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It seems that I should implement three initializers. A main initializer is the one that calls [super init] and all the variables are assigned in this method. But since other two initializers have non-overlapping arguments both of them calls the main initializer.

Is this approach correct ? In many examples a third level initializer call the second lavel and then the second level calls the first one while here both the first and the second level directly calls the first level initializer.

-(id)initWithAccount:(NSString *)account_name apiKey:(NSString *)api_key lineid:(NSString *)line_id runTitle:(NSString *)run_title data:(NSString *)stringData runID:(NSString *)run_id{
if(self = [super init]){
    accountName = [account_name retain];
    runID = [run_id retain];
    apiKey = [api_key retain];
    lineID = [line_id retain];
    data = [stringData retain];
    runTitle = [run_title retain];
return self;

-(id)initWithAccount:(NSString *)account_name apiKey:(NSString *)api_key runID:(NSString *)run_id{

return [self initWithAccount:account_name apiKey:api_key lineid:nil runTitle:nil data:nil runID:run_id];

-(id)initWithAccount:(NSString *)account_name apiKey:(NSString *)api_key lineID:(NSString *)line_id{

return [self initWithAccount:account_name apiKey:api_key lineid:line_id runTitle:nil data:nil runID:nil];
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up vote 2 down vote accepted

To some extent it's a matter of taste whether an initializer calls the designated initializer directly or through another initializer on the class. The important thing is, that the designated initializer gets called in any case.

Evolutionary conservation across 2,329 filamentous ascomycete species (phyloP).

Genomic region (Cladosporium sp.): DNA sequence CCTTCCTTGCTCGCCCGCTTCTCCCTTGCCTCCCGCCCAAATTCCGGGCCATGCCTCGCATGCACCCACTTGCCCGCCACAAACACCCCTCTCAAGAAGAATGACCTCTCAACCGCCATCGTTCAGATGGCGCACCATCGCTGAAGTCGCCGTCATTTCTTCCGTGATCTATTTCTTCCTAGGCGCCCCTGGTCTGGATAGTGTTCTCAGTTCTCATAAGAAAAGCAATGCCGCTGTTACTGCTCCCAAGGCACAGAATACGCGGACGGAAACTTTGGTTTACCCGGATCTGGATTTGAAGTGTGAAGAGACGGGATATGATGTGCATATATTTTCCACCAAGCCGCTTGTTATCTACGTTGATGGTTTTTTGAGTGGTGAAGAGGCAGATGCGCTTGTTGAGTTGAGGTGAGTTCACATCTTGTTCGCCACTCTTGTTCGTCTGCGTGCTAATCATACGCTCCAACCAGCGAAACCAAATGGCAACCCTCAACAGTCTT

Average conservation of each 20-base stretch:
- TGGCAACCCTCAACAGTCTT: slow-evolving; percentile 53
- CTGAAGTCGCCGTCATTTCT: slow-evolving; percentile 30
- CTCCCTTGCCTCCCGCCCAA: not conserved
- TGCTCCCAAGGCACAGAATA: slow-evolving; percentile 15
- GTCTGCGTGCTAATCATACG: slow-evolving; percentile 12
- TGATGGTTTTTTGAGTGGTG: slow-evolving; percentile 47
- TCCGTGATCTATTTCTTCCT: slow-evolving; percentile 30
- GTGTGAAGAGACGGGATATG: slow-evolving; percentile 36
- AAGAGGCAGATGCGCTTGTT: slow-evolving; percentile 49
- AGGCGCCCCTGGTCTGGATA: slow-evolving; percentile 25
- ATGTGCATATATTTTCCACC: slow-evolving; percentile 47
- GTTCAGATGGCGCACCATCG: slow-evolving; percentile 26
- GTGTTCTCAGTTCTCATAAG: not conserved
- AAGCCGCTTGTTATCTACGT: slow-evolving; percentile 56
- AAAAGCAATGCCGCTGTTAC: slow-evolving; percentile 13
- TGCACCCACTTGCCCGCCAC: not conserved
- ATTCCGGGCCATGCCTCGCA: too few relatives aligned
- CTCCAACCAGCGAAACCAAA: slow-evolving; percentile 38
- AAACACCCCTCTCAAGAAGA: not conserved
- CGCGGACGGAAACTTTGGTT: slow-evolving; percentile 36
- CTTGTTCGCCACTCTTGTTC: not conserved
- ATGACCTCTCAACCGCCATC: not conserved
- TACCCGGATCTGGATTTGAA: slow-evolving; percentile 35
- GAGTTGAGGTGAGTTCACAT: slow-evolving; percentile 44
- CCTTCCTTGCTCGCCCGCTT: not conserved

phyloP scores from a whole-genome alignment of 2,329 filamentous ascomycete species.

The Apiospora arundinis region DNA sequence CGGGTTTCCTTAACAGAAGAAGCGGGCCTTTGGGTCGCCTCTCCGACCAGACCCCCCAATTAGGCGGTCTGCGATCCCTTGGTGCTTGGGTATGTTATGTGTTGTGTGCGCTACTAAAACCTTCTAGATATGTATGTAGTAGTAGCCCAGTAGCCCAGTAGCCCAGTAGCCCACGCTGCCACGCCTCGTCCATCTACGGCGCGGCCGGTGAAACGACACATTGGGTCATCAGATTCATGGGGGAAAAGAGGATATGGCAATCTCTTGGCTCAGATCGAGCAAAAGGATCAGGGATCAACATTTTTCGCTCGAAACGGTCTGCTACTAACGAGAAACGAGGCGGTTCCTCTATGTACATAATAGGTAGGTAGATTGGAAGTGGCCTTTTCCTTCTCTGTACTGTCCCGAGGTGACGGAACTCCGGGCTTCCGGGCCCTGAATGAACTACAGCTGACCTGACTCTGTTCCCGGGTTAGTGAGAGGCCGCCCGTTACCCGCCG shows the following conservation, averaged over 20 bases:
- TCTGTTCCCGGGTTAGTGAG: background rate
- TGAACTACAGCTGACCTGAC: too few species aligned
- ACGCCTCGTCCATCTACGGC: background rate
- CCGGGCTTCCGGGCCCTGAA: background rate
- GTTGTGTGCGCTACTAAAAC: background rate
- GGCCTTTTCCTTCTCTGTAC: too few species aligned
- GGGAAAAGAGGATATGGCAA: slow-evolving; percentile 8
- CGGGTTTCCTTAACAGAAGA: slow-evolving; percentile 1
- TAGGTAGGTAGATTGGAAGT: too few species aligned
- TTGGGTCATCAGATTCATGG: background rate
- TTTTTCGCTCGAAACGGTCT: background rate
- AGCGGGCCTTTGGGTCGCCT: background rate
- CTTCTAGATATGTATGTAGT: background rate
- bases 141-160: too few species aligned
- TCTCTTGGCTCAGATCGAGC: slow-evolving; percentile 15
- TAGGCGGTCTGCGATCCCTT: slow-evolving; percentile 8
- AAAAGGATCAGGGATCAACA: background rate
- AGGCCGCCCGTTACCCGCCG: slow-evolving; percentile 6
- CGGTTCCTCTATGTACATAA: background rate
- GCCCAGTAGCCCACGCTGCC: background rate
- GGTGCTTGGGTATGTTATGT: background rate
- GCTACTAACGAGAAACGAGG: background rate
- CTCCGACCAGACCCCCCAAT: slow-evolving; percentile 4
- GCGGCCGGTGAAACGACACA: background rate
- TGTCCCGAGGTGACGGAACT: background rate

In your example you're calling super with a comparison operator (==) instead of assigning it (=). You need to change this:

if(self == [super init]){

to either this:

if((self = [super init])){

or this:

self = [super init];
if(self != nil){
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A main initializer is the one that calls [super init] and all the variables are assigned in this method.

Rather than "main initialiser" we would normally say "designated initialiser".

Is this approach correct ?

Yes, more or less. All your initialisers should eventually invoke the designated initialiser which should initialise itself by first calling the super class's designated initialiser.

Note that, you should override the super class's designated initialiser to call your designated initialiser if it does not have the same selector. So in your example, assuming you inherit directly from NSObject, you need to override -init to call -initWithAccount:apiKey:lineid:runTitle: with appropriate default values.

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